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Date of Award


Document Type

Thesis - Pacific Access Restricted

Degree Name

Master of Arts (M.A.)



First Advisor

Douglas Matheson

First Committee Member

J. Roseann Hannon

Second Committee Member

Gary N. Howells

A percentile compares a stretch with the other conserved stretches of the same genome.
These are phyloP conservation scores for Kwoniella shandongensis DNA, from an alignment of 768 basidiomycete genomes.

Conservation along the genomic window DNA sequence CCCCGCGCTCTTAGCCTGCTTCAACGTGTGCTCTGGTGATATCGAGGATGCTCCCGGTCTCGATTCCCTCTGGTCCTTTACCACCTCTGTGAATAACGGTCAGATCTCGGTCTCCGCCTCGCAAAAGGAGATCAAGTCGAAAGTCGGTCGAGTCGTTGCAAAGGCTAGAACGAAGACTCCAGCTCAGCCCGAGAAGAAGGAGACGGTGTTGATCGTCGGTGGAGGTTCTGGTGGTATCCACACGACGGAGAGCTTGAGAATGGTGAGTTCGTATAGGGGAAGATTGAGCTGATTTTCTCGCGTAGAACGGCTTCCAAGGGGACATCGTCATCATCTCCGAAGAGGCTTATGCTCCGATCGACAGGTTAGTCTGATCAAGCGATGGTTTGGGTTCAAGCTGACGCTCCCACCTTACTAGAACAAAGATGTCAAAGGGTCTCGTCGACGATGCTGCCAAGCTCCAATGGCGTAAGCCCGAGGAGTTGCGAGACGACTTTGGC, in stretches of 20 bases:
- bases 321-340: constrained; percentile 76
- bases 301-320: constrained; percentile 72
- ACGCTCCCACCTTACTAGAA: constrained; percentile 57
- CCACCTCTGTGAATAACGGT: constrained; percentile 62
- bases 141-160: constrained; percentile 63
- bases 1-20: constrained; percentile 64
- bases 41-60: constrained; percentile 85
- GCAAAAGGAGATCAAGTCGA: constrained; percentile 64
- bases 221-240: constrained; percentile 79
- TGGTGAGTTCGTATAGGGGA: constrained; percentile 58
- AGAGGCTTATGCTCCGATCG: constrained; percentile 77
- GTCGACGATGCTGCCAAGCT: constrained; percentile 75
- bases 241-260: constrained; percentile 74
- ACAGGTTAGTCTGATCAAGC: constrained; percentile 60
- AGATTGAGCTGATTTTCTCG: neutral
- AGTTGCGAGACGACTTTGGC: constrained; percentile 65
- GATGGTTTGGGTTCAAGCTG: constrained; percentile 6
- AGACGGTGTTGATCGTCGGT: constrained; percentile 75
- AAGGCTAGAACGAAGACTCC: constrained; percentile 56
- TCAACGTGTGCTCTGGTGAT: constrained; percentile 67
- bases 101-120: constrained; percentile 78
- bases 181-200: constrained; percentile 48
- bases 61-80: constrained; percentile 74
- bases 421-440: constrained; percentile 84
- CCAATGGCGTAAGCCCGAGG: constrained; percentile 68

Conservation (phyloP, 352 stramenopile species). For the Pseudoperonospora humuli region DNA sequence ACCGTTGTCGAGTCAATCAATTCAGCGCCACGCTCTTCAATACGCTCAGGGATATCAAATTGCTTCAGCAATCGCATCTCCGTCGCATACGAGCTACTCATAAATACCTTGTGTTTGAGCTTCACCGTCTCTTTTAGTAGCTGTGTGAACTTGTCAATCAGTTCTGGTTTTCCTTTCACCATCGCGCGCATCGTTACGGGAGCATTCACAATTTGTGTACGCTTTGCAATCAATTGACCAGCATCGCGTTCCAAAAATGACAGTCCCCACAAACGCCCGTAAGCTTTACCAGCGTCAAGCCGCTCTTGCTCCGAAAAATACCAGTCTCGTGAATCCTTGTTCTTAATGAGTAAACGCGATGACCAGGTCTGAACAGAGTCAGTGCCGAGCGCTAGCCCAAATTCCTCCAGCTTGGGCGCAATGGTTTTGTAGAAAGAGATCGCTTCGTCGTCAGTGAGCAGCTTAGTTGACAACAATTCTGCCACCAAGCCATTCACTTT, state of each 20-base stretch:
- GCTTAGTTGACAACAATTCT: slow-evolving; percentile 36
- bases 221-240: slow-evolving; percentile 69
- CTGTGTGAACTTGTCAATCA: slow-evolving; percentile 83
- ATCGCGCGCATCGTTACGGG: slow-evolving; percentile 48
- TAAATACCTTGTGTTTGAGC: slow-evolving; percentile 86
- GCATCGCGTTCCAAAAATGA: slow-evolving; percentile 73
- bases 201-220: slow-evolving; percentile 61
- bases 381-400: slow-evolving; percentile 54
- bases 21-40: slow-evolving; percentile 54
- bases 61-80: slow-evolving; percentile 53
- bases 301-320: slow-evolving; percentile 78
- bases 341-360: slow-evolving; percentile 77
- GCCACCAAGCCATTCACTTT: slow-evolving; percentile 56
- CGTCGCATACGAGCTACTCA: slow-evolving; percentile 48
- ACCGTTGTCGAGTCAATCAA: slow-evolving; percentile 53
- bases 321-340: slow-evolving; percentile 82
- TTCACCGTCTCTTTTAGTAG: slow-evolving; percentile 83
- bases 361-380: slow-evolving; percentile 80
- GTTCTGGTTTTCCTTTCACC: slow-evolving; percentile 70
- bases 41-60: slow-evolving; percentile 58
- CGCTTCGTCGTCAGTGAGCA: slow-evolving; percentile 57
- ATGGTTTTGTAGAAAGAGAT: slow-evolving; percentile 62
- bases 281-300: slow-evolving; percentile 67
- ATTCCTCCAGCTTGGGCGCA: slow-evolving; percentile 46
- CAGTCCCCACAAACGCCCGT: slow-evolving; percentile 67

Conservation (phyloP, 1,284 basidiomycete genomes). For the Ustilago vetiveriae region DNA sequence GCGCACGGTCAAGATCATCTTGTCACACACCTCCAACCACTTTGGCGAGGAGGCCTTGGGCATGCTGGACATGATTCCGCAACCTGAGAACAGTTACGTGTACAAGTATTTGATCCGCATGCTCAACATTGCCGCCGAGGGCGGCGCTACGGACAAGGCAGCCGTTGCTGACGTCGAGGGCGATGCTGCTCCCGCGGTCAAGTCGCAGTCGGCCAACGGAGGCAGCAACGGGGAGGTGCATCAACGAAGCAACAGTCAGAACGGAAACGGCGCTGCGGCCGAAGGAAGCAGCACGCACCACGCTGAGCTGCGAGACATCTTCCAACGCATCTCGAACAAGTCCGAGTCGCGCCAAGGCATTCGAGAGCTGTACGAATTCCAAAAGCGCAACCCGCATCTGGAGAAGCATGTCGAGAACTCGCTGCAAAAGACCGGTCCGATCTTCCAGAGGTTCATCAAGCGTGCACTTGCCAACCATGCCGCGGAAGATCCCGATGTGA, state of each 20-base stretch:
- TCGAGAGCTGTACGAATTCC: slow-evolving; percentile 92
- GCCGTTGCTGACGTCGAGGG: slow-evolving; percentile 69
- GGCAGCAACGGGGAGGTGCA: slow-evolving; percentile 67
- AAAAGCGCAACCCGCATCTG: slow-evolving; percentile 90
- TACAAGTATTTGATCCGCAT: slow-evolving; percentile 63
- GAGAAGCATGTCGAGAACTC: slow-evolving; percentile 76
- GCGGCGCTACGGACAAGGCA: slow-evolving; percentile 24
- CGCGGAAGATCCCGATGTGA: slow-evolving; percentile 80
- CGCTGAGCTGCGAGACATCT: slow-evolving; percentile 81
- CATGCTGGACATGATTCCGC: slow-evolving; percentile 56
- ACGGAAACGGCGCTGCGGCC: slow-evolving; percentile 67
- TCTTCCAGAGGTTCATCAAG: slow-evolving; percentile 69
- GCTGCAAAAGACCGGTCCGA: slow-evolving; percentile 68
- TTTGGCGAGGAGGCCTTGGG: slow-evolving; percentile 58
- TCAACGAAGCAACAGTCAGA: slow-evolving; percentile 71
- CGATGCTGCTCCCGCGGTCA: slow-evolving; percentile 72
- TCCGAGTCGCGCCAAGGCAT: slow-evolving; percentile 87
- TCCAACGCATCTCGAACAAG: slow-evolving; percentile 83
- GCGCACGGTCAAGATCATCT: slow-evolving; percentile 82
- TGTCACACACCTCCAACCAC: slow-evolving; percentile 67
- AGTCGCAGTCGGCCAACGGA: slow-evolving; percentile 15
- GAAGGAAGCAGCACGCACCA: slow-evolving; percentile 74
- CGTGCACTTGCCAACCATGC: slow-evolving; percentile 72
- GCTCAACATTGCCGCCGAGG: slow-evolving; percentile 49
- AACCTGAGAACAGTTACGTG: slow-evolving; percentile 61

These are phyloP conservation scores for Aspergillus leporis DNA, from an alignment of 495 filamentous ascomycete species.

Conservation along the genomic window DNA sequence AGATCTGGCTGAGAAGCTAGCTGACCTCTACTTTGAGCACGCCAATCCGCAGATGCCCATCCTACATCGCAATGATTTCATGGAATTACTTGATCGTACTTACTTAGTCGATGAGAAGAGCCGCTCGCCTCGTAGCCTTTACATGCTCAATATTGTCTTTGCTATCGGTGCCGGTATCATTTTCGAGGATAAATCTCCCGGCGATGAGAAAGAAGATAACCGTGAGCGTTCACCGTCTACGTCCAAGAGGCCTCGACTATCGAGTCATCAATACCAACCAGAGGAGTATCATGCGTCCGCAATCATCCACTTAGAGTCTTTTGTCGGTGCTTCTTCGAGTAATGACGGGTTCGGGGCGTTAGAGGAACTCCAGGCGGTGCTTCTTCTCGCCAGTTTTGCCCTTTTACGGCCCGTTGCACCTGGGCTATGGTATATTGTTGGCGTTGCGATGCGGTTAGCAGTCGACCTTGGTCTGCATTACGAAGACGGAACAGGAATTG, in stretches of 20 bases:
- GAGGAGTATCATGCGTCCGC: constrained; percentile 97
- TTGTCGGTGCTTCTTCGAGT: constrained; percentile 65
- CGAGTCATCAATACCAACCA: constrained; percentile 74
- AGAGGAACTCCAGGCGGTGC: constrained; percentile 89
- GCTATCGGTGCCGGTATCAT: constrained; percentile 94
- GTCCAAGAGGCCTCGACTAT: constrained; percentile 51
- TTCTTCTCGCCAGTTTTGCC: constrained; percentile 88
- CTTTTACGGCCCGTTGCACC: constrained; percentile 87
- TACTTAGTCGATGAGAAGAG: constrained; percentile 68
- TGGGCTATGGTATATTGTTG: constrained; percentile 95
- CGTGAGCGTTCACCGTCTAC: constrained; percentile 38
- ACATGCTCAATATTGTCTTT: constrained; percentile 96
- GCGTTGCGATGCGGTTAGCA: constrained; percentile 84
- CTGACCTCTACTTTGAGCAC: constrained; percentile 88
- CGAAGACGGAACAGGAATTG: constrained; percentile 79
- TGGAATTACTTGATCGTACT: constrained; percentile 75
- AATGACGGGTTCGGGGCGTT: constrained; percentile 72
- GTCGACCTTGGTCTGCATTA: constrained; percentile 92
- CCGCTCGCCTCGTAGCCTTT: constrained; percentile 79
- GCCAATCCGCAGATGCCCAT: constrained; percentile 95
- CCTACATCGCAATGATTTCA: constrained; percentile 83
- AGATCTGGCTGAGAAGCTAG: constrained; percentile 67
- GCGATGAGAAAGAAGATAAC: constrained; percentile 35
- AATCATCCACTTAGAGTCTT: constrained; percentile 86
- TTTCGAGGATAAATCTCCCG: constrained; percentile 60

The physiological and subjective effects of touch on individuals confronted with a physical stressor were investigated in a mixed two-factor study of 57 college-age women. Peak values and time course of several indices of autonomic nervous system activity (heart rate, frontalis EMG, and skin conductance) were monitored before, during, and after a 30-sec cold pressor task under three different touch conditions: no touch, touch-during, and touch-after the stressor. Experimental group members received a light stroking touch to their shoulder by the female experimenter for 30-sec. No touch (control) group members were guided through a 30-sec visualization exercise. Data analysis failed to support a theory of attenuated stress responding or facilitated recovery under either touch condition. However, equipment error and large within-subject variability may have masked the touch effects. Touch-during group members reported finding the stressor less aversive. Suggestions for future research contrasting static versus dynamic touch are discussed.



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